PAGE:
Government files, even those that are routine, are crucial papers that are part and parcel of governance and need to be secured safely for departmental work or even the archives. The safe keep of files and documents deemed sensitive is considered sacrosanct at all times.
In India, the Public Records Act 1993 requires the central government, state government and statutory bodies to follow certain processes while maintaining records. It is aided and supported by the Public Record rules, 1997, which provide for the procedural detail to be followed. Every government office has to nominate a records officer responsible for maintaining files and create a departmental records room for storage. After all, files can be required at the drop of a hat.
But it is highly doubtful whether Home Guard Anil Kumar was aware of such distinct rules of administration when he went to sleep on the night of November 18 in the district commandant’s office where the muster rolls of personnel deployed in the Gautam Budh Nagar since 2014 were kept in safe custody. When he woke up in the middle of the night, his room was bolted from outside, the records in the adjacent room deliberately set on fire.
Officials say it is a major blow to investigations in the Home Guard scam. The Yogi Adityanath government has ordered a probe into the destruction of the attendance logs, which the police believe was a deliberate act. The scam came to light when it was found that a few platoon commandants got inflated salaries disbursed for Home Guards in Gautam Budh Nagar by forging their attendance register.
Vanishing without a trace
In a country where critical government files disappear magically or are gutted in unexplained, if strategic fires, this misdemeanor is relatively of a smaller order. There is virtually no important case since Independence where documents have not vanished without a trace. No estimate can possibly be made of the impact it has had on the legal progress of cases, some of which have very high profile indeed.
Consider the following:
** Crucial files of the Coal Ministry are missing in the infamous coal block allocation scam that had rocked the UPA government and continues to dangle like the proverbial Damocles Sword over the Congress Party even today. The charges of conspiracy to save significant figures in the last government, has not eased.
** Similarly, critical files on the Ayodhya Land Dispute, despite the recent Supreme Court judgment, are missing.
** Last year, the Public Accounts Committee (PAC) had asked the Defence Ministry to trace and share with it all missing files related to the Bofors scandal, according to its two members.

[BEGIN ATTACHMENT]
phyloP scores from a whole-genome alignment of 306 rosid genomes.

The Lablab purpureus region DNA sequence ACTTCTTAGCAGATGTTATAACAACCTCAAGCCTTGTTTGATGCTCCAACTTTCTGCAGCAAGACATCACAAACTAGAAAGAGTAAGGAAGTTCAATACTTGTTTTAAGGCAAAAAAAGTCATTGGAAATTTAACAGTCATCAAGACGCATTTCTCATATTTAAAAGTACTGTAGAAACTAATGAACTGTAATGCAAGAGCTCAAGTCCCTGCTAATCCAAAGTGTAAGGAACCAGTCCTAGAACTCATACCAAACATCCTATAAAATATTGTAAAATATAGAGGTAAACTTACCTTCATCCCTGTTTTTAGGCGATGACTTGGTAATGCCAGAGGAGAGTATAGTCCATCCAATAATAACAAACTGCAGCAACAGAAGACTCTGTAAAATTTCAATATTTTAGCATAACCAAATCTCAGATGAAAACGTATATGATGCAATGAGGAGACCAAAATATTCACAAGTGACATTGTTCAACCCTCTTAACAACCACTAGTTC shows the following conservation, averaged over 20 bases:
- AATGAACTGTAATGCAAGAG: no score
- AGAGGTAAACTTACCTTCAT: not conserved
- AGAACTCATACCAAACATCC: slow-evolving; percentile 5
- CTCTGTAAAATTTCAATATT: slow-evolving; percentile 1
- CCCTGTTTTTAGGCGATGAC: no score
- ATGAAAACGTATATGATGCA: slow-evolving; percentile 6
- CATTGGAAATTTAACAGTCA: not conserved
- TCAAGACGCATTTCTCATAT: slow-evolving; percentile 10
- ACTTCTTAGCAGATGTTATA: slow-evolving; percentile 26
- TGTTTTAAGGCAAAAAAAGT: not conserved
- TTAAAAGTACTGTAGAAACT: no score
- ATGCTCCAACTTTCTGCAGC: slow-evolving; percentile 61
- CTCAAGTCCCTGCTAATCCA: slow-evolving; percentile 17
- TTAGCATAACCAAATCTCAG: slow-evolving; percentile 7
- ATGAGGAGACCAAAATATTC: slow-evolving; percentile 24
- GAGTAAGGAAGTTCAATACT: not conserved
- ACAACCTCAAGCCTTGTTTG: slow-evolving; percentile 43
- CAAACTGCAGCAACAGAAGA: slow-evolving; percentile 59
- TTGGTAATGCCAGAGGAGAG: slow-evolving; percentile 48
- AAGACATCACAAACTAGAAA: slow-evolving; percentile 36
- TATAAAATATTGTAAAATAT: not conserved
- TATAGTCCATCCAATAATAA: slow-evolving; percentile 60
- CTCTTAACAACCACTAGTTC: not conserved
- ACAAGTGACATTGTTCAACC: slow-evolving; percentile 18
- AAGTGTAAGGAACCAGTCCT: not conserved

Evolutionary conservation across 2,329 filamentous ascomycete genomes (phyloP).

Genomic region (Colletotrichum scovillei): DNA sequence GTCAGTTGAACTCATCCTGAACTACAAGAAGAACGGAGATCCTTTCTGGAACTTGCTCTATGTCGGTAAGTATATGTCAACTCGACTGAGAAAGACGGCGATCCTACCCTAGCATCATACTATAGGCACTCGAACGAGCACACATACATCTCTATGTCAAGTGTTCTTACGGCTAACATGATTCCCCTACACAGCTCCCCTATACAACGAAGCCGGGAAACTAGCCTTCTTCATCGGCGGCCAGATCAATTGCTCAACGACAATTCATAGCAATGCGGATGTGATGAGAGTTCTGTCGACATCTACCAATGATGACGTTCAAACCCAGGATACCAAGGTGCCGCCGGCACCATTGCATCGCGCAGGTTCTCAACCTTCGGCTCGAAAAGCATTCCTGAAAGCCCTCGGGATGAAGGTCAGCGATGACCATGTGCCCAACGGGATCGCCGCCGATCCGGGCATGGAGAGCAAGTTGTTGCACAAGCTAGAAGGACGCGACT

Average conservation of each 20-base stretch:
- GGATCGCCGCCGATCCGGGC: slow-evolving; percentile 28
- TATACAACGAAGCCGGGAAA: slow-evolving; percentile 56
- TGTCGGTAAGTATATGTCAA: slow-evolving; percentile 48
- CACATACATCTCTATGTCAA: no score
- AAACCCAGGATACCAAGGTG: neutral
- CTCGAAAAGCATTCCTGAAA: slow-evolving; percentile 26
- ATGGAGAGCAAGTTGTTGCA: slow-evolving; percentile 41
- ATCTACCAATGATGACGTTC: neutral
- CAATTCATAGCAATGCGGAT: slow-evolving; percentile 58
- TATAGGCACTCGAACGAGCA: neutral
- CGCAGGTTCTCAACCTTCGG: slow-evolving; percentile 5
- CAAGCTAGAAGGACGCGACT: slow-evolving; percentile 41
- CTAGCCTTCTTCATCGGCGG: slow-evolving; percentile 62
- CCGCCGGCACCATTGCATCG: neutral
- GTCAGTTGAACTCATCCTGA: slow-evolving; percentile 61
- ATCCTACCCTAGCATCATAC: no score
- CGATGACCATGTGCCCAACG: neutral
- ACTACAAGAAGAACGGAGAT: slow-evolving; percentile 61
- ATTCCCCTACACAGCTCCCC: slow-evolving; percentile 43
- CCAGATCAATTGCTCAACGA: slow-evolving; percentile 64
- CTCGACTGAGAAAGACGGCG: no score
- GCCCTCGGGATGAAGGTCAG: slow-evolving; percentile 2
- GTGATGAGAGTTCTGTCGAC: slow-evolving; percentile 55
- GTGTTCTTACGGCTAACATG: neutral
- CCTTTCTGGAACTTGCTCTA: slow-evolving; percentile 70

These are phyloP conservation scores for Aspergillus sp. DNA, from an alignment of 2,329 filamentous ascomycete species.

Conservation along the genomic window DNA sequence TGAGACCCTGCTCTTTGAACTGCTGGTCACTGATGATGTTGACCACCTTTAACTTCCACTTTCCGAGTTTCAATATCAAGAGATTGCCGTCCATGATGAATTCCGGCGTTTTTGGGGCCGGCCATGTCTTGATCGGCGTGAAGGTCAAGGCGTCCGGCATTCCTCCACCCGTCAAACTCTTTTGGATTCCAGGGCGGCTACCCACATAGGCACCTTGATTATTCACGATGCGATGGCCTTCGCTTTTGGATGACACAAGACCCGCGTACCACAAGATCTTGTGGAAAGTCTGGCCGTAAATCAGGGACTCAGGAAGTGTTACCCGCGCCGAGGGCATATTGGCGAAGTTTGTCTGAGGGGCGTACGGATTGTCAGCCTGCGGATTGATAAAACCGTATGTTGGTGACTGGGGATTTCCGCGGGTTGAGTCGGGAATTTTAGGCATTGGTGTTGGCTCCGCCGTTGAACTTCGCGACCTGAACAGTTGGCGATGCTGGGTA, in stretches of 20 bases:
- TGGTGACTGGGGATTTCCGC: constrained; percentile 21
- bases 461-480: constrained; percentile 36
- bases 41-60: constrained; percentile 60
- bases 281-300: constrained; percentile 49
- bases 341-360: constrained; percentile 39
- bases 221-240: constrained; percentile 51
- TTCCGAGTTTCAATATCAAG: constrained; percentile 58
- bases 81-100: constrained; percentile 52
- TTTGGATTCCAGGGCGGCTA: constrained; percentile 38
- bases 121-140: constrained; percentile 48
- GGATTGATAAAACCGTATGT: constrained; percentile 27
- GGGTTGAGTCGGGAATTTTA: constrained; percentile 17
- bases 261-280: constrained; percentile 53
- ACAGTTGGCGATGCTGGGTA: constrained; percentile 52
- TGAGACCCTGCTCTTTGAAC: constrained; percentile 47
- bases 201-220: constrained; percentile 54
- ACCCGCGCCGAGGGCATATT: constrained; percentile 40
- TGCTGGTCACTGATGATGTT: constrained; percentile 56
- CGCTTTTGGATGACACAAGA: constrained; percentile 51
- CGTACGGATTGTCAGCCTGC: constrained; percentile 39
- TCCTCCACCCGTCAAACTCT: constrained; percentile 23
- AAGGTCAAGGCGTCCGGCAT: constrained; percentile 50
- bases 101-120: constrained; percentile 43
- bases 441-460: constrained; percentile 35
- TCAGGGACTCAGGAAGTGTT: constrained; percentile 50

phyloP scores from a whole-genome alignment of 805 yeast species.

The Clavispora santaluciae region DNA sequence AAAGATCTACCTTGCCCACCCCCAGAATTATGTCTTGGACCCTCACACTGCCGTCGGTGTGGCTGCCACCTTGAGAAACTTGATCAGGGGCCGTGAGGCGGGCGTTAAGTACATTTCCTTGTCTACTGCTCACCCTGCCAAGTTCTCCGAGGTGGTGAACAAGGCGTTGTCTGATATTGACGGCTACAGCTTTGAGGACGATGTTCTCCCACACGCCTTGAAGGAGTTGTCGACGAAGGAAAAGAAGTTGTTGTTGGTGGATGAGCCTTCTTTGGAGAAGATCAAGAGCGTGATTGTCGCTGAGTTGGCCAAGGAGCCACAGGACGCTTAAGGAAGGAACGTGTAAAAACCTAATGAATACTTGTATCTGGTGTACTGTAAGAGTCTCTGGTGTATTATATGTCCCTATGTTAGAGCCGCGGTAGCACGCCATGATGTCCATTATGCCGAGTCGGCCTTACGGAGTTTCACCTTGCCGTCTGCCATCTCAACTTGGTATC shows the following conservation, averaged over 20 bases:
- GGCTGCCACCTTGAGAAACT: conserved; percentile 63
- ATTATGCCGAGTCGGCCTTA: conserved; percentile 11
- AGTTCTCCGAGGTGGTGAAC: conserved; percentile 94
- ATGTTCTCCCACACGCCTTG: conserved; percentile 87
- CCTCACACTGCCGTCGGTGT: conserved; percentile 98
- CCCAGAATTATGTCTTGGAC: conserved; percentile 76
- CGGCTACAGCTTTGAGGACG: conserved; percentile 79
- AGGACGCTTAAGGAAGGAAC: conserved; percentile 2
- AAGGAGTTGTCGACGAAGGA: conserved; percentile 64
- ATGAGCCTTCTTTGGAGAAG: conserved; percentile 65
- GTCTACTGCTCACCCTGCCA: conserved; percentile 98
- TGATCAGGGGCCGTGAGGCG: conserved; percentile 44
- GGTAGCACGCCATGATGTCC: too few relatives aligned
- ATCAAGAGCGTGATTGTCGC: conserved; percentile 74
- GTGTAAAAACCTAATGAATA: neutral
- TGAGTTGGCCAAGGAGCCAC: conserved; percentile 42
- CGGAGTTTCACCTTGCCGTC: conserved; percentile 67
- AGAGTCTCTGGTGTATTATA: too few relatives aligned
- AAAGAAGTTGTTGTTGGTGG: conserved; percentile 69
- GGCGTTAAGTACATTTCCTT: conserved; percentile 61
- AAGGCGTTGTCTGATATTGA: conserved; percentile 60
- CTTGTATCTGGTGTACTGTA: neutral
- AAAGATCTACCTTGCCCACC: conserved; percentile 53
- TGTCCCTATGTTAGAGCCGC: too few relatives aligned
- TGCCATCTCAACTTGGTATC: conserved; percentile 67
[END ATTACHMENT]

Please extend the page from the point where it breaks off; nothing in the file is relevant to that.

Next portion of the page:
** Official records relating to the 2002 riots in Gujarat were destroyed in line with regulations, the government informed the Nanavati Panel set up by the Supreme Court to probe the riots in 2008. Documents with records of telephone calls and the movements of officials during the riots were destroyed in 2007, five years after their origin. Officials claim this is standard practice and in line with civil service rules.
** Important files relating to murders during the 1984 anti-Sikh riots have gone missing from the government records in Kanpur. More than 125 Sikhs were killed in this UP industrial town.
**A Special Investigation team (SIT) report on the 1984 anti-Sikh riots is untraceable.
** A confidential March 19 report by the Maharashtra Housing and Area Development Authority (MHADA) had blamed former Maharashtra chief ministers Vilasrao Deshmukh and Sushil Kumar Shinde for flouting rules in the allotment of MHADA land to 27 influential individuals between 1999 and 2004. A file of the report, in the possession of the principal secretary of Chief Minister Prithviraj Chavan, was lost in the June 21 fire in the Mantralaya in Mumbai. The fire, which killed five people, also destroyed files related to the Rs 300-crore scam in Pune on government land allotments during 1995-2004.
In August last year, the Union Law ministry revealed that 149 case files are missing from several high courts in the country. The Calcutta High Court accounts for 106 of them. The Minister of State for Law PP Chaudhary told Parliament that the high courts have since then installed CCTV cameras in their vaults where documents are stored.
Says former Chief Election Commissioner and Union Home Secretary N Gopalaswami: “While there could be mischief, the storage of files and documents in cramped government offices needs to be improved. Staff has to be made better aware of firefighting infrastructure.”
Strangely, it is not the absence of laws and procedures that are hurting the system. The Manual of Office Procedure compiled by the Central Secretariat details instructions on how files should be prepared, numbered and stored. Add to it the Manual of Departmental Security Instructions, 1994, that lays down procedures for classifying files as secret. Sadly, this manual hasn’t been made public in India.
Such a reckless attitude towards critical government documentation, which can influence politics as well as policy, should have made digitilisation mandatory in this country. However, adopting it has been a relatively slow process, hampered by multiple factors; from poor telecom and broadband infrastructure, erratic supply of electricity, a rent-seeking government machinery that prefers opacity to continue in provision of services and the reluctance of the political class to put its papers in order, lest it comes to haunt a government when it is out of power.
Ranjit Bhushan is an independent journalist and former Nehru Fellow at Jamia Millia University. In a career spanning more than three decades, he has worked with Outlook, The Times of India, The Indian Express, the Press Trust of India, Associated Press, Financial Chronicle and DNA.